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Bryobia mites

Eoin Flett (Williams & Jackson Ag Services) has seen bryobia mites in the eastern part of the Western district, Victoria. The mites were found attacking a canola crop which had been sprayed earlier this season with a synthetic pyrethroid. Bryobia mites have also been observed near Tamworth, northern NSW.

It is surprising to still be finding bryobia mites as their numbers tend to decline during the cooler winter months. The relatively dry conditions experienced across most regions of south-eastern Australia may be partly responsible for the ‘higher than usual’ numbers at this time of year.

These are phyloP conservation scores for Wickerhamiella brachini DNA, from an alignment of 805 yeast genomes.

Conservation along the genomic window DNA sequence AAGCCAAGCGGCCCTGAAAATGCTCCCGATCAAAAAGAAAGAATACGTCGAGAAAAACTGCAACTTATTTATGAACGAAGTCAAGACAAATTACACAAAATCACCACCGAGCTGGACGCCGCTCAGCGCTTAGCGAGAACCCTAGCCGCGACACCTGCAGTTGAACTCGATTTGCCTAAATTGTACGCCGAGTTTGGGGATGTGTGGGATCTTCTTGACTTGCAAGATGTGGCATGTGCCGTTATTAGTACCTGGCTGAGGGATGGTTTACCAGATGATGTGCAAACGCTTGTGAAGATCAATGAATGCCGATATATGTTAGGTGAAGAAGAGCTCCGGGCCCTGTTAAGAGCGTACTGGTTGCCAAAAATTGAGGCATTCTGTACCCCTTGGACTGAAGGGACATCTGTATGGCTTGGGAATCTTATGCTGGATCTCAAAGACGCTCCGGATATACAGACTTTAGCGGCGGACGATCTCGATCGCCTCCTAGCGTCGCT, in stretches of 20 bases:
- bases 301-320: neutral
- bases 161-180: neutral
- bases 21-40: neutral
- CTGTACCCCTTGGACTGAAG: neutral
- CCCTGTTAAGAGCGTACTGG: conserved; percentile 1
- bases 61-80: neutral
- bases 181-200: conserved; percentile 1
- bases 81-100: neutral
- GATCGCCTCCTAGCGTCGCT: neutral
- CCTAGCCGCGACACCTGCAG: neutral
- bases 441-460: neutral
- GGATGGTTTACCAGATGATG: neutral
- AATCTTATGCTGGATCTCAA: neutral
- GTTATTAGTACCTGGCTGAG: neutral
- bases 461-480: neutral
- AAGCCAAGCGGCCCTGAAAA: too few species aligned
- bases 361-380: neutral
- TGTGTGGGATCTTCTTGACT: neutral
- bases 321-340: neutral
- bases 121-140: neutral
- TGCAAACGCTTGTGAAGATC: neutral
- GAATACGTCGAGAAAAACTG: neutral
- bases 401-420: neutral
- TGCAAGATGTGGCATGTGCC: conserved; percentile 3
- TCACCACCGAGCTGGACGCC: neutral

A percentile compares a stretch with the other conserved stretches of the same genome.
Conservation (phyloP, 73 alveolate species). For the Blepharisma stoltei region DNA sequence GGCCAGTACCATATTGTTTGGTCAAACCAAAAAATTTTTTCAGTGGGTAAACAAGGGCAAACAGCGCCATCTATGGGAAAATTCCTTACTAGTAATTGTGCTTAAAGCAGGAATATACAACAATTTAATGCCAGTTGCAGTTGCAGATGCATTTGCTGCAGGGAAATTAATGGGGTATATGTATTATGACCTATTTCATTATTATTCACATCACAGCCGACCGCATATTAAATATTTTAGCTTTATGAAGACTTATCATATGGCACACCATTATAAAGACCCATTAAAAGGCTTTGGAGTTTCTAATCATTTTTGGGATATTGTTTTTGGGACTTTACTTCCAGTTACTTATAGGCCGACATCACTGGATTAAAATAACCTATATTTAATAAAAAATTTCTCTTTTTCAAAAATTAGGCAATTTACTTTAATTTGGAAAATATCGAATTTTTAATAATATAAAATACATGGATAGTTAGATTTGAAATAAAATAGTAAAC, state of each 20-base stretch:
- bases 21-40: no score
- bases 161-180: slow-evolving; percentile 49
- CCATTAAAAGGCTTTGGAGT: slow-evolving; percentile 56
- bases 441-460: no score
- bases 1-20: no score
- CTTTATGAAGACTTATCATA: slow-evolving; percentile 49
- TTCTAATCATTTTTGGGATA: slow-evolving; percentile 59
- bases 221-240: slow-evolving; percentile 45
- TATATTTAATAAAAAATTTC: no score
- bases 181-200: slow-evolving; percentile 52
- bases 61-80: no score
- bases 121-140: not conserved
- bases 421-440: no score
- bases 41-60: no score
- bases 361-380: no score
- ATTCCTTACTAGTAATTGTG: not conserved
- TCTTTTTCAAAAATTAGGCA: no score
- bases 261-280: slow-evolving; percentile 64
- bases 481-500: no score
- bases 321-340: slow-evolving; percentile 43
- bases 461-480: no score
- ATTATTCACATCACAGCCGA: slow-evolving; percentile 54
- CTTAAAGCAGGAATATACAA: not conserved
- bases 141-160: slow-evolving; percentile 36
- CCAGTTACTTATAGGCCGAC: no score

The bryobia mite (bryobia spp.), often called the clover mite, is about 0.75 mm long with a fawn-orange coloured body and orange legs. In the field they are often mistaken for redlegged earth mites. Bryobia mites can be distinguished by their long forelegs which are 1.5 times the body length. For further information on bryobia mites see PestFacts Issue No 3.

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